Florida Journal of International Law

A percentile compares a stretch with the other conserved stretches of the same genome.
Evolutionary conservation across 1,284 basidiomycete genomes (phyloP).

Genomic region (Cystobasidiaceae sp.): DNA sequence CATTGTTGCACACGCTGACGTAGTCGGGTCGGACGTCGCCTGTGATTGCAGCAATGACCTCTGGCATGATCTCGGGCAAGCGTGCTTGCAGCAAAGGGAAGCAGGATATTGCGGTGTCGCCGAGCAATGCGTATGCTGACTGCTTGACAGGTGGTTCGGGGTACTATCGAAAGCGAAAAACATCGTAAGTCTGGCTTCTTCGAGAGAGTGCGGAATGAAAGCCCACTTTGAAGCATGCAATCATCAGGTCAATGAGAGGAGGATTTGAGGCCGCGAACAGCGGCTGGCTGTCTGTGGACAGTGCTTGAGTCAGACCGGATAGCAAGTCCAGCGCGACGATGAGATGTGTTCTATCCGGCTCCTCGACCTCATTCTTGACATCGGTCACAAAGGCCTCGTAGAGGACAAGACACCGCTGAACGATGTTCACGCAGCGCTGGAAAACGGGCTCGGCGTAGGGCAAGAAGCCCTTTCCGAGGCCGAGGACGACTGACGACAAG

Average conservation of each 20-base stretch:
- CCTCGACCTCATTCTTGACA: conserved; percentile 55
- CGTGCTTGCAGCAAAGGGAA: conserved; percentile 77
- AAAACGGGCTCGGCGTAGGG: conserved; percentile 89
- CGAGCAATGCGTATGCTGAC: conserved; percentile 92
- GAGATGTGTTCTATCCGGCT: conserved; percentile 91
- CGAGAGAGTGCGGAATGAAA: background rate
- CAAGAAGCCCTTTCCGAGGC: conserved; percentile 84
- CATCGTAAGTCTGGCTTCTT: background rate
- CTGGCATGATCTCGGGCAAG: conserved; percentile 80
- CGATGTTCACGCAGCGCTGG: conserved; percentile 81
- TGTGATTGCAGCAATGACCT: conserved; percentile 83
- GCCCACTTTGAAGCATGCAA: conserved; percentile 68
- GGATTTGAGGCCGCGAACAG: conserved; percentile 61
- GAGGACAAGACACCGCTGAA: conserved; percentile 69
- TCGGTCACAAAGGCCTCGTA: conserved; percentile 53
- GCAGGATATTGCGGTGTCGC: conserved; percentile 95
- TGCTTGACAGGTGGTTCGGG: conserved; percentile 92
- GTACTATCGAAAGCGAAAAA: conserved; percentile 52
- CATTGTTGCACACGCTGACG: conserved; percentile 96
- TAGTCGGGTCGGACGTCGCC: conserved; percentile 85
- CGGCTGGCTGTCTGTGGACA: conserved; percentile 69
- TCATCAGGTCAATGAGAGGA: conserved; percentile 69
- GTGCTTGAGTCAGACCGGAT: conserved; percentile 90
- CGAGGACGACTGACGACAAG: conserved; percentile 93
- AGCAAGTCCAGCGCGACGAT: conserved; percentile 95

Afghanistan has been a war-torn country for the past forty years. Over this time, countless atrocities have been committed and the lives of thousands of innocents have been taken. For example, according to the most recent report by the UN Assistance Mission in Afghanistan (UNAMA), in 2018 alone 10,993 civilians were killed or injured in the country, one of the highest number of causalities since UNAMA started recording such numbers in 2007. Yet no one has been held accountable for the atrocities, neither in national nor in international courts, and an entrenched culture of impunity continues to flourish to the present day. This lack of accountability is particularly vexing given that Afghanistan has been a state party to the Rome Statute since 2003, and the International Criminal Court (ICC) has jurisdictions over crimes against humanity, war crimes, and genocide committed within the country after May 1, 2003. The purpose of this Article is to critically examine the situation in Afghanistan after 2003 with regard to international crimes and preliminary ICC investigations, with a close eye on the latest efforts of the ICC and the government of Afghanistan. This Article argues that Afghanistan has not yet fulfilled its basic obligations under the Rome Statute to prosecute grave crimes and cooperate with the ICC; and the ICC has not duly accomplished its mandate in the country by exercising its jurisdiction and prosecuting pertinent crimes. Furthermore, this Article will deconstruct the recent Afghan government’s argument against the applicability of the complementarity principle of the Rome Statute, and instead contend that the two-pronged test of unwillingness and inability on the part of the Afghan government has been met and thus ICC intervention is not only legally justified but mandated. Furthermore, this Article problematizes the recent decision and reasoning of the Pre-Trial Chamber to not allow the Prosecutor to proceed with an actual investigation in Afghanistan. Finally, the Article explores potential impacts of an ICC intervention and benefits of opening an actual investigation in the country.